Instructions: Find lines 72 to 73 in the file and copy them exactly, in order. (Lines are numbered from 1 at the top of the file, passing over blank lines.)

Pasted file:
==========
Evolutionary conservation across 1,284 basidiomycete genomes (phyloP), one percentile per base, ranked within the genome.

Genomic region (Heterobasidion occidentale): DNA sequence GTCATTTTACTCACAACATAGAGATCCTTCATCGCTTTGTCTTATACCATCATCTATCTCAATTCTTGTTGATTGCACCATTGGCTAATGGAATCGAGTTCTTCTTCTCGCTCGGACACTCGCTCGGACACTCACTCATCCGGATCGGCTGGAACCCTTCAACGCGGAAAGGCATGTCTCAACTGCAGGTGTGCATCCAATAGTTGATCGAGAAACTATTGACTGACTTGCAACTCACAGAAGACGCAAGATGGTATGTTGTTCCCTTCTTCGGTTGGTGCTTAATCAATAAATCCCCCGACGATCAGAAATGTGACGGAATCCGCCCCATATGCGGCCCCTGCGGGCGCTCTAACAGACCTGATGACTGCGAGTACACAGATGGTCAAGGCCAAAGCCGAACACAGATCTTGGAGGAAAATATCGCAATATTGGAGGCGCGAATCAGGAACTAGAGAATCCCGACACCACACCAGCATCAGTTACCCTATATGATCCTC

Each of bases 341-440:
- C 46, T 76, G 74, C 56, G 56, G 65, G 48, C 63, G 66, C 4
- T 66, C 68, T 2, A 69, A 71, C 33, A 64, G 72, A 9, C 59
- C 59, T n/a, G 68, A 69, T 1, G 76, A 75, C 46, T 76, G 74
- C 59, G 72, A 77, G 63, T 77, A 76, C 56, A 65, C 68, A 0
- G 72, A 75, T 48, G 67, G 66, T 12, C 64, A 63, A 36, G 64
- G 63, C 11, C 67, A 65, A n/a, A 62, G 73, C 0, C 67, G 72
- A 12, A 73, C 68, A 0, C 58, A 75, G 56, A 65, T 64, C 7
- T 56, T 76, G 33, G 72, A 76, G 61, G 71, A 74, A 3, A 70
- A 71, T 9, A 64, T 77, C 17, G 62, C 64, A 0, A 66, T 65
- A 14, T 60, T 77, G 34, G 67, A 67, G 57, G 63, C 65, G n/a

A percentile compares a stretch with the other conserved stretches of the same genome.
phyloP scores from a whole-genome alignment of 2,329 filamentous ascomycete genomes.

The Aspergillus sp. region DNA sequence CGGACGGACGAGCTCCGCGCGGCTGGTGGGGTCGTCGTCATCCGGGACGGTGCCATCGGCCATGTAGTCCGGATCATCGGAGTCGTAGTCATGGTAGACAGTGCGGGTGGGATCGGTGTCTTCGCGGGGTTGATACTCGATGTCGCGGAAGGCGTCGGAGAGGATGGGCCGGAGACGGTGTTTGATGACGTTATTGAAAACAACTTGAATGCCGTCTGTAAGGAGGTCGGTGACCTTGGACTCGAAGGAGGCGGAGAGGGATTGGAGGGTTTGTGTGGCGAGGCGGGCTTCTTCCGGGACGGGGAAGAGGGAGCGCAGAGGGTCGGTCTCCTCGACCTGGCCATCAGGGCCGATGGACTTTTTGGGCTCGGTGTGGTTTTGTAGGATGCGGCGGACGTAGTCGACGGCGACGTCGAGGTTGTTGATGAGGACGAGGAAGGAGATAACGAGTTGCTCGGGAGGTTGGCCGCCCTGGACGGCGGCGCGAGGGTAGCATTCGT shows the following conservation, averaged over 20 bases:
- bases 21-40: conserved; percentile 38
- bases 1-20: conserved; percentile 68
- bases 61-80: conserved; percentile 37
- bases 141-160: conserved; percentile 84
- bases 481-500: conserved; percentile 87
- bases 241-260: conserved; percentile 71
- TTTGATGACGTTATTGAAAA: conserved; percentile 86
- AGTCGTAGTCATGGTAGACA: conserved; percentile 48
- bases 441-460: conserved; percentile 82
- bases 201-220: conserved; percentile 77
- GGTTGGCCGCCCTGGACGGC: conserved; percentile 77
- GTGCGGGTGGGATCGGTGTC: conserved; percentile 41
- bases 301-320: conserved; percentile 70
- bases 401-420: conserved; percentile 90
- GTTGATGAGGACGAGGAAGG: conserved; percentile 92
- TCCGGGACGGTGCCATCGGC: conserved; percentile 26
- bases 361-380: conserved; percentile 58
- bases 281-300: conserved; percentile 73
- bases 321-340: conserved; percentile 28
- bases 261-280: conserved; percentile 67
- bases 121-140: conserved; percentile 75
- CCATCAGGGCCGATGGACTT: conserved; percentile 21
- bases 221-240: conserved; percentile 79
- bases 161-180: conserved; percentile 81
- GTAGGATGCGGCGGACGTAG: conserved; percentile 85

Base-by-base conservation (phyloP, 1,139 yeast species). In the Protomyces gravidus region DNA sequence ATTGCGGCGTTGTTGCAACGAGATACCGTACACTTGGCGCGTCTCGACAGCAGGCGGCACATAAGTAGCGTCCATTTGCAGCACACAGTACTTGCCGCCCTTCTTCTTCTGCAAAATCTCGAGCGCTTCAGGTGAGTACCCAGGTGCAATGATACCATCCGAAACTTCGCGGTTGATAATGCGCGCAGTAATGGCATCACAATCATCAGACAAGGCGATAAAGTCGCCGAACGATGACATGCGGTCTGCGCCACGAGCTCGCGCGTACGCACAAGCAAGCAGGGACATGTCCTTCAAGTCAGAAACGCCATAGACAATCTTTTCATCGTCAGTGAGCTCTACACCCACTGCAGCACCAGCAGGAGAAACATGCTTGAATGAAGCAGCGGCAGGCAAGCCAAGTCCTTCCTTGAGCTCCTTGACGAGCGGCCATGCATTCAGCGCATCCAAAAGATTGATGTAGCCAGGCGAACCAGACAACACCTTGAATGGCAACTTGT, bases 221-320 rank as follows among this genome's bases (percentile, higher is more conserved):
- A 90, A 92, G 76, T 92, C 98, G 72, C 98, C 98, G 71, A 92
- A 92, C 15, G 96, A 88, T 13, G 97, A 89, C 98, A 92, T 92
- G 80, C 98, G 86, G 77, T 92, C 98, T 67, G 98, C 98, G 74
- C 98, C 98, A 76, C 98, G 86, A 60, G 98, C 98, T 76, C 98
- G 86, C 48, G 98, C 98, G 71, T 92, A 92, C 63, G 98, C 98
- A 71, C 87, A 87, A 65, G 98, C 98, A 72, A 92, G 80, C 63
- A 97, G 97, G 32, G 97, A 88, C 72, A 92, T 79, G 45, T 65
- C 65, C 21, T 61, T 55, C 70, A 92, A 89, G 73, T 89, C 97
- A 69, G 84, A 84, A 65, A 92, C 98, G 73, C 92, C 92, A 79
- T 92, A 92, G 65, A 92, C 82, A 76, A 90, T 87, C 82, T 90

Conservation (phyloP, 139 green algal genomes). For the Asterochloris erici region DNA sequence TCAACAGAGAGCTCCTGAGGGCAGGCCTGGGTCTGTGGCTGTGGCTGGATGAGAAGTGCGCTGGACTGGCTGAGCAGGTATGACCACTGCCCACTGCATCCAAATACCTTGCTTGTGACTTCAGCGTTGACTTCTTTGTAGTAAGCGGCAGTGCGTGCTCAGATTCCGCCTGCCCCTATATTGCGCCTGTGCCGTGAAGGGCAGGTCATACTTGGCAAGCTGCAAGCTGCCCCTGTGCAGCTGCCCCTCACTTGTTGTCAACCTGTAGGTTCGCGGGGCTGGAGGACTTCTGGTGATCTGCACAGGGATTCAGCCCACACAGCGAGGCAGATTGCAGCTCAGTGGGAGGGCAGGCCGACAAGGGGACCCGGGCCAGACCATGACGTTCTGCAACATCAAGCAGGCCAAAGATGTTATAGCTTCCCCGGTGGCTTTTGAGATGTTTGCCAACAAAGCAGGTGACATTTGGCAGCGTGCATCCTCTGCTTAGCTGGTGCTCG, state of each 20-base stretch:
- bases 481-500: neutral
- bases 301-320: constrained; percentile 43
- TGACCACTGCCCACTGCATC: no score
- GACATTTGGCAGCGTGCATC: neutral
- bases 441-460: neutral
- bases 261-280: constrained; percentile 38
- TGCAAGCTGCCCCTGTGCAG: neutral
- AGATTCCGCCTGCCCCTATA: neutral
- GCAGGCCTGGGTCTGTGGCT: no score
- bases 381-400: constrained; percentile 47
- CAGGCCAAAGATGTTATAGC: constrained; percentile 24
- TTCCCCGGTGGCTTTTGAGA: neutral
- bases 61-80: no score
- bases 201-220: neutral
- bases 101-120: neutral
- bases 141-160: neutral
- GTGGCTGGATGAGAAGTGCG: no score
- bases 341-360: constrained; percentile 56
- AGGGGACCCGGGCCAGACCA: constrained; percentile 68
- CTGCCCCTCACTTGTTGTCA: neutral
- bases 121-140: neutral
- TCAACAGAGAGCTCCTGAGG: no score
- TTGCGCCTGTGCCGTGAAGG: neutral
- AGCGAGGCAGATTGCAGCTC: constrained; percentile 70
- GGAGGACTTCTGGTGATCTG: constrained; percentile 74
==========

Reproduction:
- AGGGGACCCGGGCCAGACCA: constrained; percentile 68
- CTGCCCCTCACTTGTTGTCA: neutral